She continually laboured to disturb a union so firmly, so affectionately founded, and planned every scheme which she thought most likely to disturb it.
ing about the room, with inexpressible yet silent anguish, when a messenger came to inform them that Ariana was dead, and that her will in favour of a very distant relation, who was now in another country, might easily be procured and burnt; in which case all her large fortune would revert to him, as being the next heir at law.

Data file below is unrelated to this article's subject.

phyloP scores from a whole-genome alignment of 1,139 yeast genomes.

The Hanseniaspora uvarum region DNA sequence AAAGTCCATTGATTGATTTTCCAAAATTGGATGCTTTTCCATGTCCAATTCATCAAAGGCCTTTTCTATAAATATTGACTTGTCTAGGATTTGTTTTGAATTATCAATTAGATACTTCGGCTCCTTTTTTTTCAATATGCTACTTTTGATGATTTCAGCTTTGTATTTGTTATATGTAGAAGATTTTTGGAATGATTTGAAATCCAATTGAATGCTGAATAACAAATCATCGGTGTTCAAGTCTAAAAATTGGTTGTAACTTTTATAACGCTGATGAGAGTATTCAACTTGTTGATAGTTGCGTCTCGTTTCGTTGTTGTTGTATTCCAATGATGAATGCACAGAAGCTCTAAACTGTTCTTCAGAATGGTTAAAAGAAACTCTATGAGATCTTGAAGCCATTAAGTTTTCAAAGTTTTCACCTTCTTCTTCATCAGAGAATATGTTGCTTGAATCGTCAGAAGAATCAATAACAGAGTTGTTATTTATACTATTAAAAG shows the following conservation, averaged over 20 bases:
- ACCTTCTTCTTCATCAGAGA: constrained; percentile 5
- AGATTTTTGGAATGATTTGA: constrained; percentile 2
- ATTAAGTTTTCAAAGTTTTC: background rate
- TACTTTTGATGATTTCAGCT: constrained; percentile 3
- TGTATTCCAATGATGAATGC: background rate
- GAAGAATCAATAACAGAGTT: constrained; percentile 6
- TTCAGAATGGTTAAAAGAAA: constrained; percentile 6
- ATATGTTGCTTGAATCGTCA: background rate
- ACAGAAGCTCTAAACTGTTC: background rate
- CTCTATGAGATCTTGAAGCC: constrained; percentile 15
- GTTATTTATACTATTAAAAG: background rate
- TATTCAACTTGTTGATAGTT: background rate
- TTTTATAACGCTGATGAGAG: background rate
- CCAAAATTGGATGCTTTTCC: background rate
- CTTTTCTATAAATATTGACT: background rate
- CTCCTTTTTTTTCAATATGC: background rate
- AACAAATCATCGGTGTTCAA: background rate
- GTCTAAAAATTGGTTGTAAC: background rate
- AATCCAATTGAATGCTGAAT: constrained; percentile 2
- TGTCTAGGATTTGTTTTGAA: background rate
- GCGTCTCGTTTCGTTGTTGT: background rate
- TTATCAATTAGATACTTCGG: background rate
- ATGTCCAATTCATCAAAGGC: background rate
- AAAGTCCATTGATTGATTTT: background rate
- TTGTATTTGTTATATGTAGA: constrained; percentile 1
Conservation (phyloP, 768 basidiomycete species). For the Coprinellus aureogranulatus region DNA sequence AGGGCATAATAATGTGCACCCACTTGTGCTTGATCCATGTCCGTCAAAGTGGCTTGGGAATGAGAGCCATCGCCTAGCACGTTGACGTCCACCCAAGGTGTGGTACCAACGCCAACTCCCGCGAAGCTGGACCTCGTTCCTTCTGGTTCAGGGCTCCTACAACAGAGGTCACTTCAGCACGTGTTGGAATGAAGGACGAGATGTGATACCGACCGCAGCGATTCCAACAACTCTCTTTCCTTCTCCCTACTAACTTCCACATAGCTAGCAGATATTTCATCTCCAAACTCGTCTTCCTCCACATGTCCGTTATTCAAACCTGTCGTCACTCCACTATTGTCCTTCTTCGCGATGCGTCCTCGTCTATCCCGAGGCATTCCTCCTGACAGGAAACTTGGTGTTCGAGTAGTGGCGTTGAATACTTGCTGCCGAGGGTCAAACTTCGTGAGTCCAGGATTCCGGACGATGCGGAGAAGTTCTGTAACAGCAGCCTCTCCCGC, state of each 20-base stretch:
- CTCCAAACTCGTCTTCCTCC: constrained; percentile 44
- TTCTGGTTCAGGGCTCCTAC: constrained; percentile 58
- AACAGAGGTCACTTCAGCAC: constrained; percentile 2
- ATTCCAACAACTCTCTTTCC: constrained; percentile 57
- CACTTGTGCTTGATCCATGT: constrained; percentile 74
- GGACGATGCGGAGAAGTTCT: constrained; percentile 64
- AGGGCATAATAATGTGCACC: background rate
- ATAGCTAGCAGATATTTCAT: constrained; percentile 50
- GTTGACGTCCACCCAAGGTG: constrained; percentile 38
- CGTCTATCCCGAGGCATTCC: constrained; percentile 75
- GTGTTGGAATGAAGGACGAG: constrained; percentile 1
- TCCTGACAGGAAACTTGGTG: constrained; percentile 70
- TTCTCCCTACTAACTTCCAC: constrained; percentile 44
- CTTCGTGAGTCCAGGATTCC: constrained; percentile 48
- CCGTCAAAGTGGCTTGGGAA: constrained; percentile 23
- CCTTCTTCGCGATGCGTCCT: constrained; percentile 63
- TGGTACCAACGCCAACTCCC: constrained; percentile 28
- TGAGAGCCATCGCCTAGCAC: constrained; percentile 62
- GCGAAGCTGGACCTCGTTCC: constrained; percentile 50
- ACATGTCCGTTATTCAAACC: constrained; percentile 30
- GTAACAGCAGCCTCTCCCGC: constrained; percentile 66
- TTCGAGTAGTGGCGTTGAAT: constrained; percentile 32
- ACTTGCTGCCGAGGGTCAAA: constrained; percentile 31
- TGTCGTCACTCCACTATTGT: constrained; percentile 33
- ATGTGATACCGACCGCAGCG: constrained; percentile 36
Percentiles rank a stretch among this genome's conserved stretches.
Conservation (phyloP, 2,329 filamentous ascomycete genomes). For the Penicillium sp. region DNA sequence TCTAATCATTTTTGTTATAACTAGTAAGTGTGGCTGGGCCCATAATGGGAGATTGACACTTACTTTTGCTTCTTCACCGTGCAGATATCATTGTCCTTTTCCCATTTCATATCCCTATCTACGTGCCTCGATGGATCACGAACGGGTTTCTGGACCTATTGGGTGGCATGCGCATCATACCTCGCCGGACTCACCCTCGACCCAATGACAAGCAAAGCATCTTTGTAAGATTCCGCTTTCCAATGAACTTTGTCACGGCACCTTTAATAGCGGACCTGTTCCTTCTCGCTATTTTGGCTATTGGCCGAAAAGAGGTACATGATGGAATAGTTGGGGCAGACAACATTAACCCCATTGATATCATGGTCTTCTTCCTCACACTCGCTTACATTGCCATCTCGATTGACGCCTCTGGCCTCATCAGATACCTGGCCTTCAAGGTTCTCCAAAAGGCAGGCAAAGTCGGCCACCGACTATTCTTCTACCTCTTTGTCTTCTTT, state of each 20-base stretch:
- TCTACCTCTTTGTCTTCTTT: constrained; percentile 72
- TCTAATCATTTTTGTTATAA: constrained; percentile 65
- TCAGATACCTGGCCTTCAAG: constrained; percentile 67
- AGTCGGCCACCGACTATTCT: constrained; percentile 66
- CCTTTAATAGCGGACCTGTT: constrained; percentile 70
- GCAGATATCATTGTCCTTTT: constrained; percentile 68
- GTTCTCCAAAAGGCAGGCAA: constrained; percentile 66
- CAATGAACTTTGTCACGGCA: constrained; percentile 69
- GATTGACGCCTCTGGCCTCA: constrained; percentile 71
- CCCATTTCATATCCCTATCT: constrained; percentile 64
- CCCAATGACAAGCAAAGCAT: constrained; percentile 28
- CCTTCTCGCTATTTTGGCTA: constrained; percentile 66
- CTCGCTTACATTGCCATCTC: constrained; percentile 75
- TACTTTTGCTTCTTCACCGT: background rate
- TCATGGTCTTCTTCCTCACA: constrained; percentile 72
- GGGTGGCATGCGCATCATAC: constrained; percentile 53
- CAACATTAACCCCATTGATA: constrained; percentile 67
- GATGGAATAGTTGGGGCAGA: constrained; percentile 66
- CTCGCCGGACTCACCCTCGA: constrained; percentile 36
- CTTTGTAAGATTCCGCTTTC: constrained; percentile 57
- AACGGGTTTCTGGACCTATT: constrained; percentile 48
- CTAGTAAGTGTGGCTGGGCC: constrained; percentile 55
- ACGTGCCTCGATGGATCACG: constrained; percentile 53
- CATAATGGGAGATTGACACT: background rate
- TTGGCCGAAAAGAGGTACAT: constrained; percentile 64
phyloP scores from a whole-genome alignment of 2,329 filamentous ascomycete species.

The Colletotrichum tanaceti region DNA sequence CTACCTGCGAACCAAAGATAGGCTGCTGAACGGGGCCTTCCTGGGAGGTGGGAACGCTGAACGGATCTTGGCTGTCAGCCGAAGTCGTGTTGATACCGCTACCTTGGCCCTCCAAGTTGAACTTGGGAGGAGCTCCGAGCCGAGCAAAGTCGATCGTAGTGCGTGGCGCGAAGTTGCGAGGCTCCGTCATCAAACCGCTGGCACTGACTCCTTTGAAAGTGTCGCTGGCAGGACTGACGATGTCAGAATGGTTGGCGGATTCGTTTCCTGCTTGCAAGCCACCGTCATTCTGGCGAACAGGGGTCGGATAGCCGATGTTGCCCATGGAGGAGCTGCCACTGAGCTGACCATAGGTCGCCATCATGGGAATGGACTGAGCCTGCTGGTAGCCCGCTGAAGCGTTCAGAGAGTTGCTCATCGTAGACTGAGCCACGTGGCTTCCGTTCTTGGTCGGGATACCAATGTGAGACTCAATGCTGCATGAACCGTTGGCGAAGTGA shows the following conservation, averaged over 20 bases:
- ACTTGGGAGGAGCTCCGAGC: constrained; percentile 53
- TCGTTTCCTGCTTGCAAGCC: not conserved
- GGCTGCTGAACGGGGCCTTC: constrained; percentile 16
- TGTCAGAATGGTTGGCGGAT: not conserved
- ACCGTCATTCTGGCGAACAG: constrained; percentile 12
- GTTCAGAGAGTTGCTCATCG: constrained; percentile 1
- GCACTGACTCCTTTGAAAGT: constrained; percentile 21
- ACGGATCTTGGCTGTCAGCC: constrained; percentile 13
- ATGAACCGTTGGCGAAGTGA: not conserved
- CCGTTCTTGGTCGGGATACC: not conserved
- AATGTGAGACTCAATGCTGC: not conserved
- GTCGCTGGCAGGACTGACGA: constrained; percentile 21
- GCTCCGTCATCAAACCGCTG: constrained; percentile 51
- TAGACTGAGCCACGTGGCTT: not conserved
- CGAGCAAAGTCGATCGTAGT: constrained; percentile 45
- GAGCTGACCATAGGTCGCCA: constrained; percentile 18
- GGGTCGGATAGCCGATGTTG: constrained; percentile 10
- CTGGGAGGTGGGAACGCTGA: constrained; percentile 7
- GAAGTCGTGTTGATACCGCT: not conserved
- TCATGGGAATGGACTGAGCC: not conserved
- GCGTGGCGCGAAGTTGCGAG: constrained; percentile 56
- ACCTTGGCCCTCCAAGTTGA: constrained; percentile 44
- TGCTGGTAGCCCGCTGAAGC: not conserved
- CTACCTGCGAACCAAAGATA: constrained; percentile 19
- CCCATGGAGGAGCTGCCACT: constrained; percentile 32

A proposal of so base a nature filled our unFortune seemed willing to promote her unjust happy couple with horror; they ordered the mesintentions; the circumstances of Sabinus had been senger immediately out of the room, and falling long embarrassed by a tedious law-suit, and the upon each other's neck, indulged an agony of sorcourt determining the cause unexpectedly in favour row, for now even all hopes of relief were banished. of his opponent, it sunk his fortune to the lowest The messenger who made the proposal, however, pitch of penury from the highest affluence. From was only a spy sent by Ariana to sound the dispothe nearness of relationship, Sabinus expected sitions of a man she at once loved and persecuted. from Ariana those assistances his present situation This lady, though warped by wrong passions, was required; but she was insensible to all his en- naturally kind, judicious, and friendly. She found treaties and the justice of every remonstrance, un- that all her attempts to shake the constancy or the less he first separated from Olinda, whom she re-integrity of Sabinus were ineffectual; she had garded with detestation. Upon a compliance with therefore begun to reflect, and to wonder how she her desire in this respect, she promised that her could so long and so unprovokedly injure such unfortune, her interest, and her all, should be at his common fortitude and affection. command. Sabinus was shocked at the proposal; She had from the next room herself heard the he loved his wife with inexpressible tenderness, reception given to the messenger, and could not and refused those offers with indignation which avoid feeling all the force of superior virtue; she were to be purchased at so high a price. Ariana therefore reassumed her former goodness of heart; was no less displeased to find her offers rejected, she came into the room with tears in her eyes, and and gave a loose to all that warmth which she had acknowledged the severity of her former treatment. long endeavoured to suppress. Reproach generally She bestowed her first care in providing them all produces recrimination; the quarrel rose to such the necessary supplies, and acknowledged them as a height, that Sabinus was marked for destruction, the most deserving heirs of her fortune. From and the very next day, upon the strength of an this moment Sabinus enjoyed an uninterrupted old family debt, he was sent to gaol, with none but happiness with Olinda, and both were happy in